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Local product Tuffy Gosewisch finally gets his big shot with Diamondbacks

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SCOTTSDALE – Tuffy Gosewisch is a familiar name for Arizona baseball fans. Following an All-State career at Horizon High School, the catcher played for Arizona State and now, almost 10 years after he was drafted, Gosewisch is positioned to get his first career starting spot for the hometown Arizona Diamondbacks.

“He’s been working his whole life for it,” said Brad Ziegler, veteran relief pitcher. “He’s ready for it.”

Gosewisch was drafted in 2005 and bounced his way through minor league teams until he received his first big league call-up with the D-Backs in 2013. Last season, he saw 132 plate appearances in 41 games as a backup catcher. After the departure of long-time starting catcher Miguel Montero in the offseason, the spot seems to be Gosewisch’s to lose heading into the spring.

Newly-hired D-Backs manager Chip Hale holds Gosewisch in high regard.

“He’s got a chance to be one of our impact guys on the big league team,” Hale said. “He handles his pitchers professionally, he knows how to follow a game plan and he has their trust.”

The long-time minor league catcher maintains that trust with a cool and collected demeanor.

“Being able to help the pitchers, that’s my number one priority,” Gosewisch said. “What I can do behind the plate is my best asset.”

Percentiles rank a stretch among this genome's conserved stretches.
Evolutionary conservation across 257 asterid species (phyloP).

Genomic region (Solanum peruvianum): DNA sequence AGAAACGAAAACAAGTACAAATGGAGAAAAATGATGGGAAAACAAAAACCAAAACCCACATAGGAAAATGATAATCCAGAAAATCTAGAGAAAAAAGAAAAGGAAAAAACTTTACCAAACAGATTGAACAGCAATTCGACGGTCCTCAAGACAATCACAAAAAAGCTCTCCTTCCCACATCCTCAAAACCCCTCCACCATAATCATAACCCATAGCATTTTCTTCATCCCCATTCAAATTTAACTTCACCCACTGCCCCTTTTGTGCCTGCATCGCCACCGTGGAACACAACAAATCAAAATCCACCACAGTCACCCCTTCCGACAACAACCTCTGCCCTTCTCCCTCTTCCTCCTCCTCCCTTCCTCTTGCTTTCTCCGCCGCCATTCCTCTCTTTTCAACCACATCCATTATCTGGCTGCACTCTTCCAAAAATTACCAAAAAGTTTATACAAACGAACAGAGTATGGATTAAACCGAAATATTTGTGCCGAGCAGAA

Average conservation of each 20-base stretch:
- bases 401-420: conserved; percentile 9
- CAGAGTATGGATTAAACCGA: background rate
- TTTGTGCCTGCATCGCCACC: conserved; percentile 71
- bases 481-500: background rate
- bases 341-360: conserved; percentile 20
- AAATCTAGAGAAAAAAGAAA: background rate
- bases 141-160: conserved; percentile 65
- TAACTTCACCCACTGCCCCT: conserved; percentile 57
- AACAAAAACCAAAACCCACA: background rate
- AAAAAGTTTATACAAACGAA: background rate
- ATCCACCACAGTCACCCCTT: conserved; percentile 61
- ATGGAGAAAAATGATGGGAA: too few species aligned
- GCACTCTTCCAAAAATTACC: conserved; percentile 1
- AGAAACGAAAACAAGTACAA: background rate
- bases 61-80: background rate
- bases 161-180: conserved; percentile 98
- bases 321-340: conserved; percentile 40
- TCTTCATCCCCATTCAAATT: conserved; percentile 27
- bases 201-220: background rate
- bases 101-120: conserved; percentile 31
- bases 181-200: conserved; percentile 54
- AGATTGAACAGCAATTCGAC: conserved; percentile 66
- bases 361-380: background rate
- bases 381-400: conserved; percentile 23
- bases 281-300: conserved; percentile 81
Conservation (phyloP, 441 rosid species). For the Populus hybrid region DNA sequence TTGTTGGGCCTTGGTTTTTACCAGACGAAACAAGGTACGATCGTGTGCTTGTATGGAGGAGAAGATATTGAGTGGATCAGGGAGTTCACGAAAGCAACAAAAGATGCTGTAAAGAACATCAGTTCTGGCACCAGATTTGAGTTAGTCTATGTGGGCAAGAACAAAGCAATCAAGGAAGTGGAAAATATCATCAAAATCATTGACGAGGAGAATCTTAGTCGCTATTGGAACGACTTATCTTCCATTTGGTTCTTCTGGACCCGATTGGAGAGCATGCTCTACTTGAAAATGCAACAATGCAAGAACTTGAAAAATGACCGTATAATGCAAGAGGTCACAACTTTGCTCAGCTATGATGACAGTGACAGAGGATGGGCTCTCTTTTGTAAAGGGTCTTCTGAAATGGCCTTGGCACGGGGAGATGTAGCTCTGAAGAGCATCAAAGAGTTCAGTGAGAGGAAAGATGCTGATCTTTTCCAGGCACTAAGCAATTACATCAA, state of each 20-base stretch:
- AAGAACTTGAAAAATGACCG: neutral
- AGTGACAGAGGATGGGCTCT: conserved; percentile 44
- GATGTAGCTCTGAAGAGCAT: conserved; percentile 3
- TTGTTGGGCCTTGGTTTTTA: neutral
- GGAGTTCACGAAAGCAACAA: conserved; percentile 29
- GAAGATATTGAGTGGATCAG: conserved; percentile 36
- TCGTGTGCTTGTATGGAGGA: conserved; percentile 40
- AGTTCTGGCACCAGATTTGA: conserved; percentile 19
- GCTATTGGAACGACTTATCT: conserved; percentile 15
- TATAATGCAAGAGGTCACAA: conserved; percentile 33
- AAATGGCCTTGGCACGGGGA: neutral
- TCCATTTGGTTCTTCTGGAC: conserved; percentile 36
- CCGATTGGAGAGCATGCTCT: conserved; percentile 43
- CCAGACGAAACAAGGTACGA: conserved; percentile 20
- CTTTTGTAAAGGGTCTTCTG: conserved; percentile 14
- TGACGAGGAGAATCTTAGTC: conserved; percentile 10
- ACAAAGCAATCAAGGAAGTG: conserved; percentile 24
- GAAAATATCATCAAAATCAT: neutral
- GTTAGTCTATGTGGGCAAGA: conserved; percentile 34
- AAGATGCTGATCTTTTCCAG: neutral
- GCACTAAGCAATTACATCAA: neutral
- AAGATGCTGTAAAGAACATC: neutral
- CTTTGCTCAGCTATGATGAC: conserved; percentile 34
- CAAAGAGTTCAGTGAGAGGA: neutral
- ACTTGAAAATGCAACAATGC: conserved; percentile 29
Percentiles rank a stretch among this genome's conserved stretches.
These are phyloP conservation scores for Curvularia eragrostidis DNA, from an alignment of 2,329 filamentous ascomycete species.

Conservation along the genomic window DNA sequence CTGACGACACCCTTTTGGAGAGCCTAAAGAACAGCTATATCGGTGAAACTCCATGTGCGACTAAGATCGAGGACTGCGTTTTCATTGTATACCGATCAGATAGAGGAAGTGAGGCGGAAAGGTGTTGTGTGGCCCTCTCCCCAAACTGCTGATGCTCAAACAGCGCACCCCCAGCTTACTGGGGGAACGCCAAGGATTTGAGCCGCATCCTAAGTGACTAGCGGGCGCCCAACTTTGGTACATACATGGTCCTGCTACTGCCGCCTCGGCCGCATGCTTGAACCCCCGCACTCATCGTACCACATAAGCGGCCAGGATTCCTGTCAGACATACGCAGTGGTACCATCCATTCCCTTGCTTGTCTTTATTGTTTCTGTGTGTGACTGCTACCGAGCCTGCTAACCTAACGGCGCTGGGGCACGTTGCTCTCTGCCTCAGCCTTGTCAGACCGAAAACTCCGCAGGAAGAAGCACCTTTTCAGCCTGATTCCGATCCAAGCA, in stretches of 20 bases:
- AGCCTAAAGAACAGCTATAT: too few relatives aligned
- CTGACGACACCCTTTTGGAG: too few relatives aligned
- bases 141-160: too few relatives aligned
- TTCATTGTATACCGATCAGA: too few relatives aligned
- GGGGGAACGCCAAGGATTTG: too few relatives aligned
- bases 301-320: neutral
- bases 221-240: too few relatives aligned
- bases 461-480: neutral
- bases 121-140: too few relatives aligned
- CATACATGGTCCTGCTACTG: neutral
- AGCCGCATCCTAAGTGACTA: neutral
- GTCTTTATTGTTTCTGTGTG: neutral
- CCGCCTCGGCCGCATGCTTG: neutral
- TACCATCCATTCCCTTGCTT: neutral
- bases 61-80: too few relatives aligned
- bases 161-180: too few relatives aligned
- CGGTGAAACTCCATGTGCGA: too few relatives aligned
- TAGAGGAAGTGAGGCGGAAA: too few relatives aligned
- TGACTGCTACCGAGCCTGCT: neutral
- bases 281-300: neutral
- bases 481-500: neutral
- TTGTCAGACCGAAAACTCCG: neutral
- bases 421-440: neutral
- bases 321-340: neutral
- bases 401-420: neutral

This is the first time in nearly a decade a new face will get the starting nod at catcher. However, Arizona pitchers aren’t concerned about the transition. Starting pitcher Trevor Cahill, entering his fourth year with the D-Backs, welcomes the change.

“It’s good to have somebody that’s fresh,” Cahill said. “He might have some new ideas. I’ve always liked him and he seems like he does a good job of working with you when he was in a backup role.”

Ziegler is also confident the catcher’s age and experience will translate to big league success.

“He’s going to get rattled a lot less,” Ziegler said. “He’s gonna be able to take the younger pitchers that we have and say, ‘Hey, calm down, things are going crazy but just limit the damage and let’s get back out there.’”

Gosewisch’s time with the team last season was a big part of earning the trust of the pitching staff.

“There’s not a pitcher here I don’t feel comfortable with,” he said. “Since my number one job is handling the pitching staff, you’ve gotta know each pitcher inside and out and really understand what their strengths and weaknesses are.”

The spring goes beyond the position battle for the veteran catcher, though. It’s also another homecoming. He’ll play in front of friends and family from his hometown of Scottsdale and the local ASU fan base.

“It’s the best thing of all time,” Gosewisch said. “I have a great appreciation for being able to be here for the whole thing.”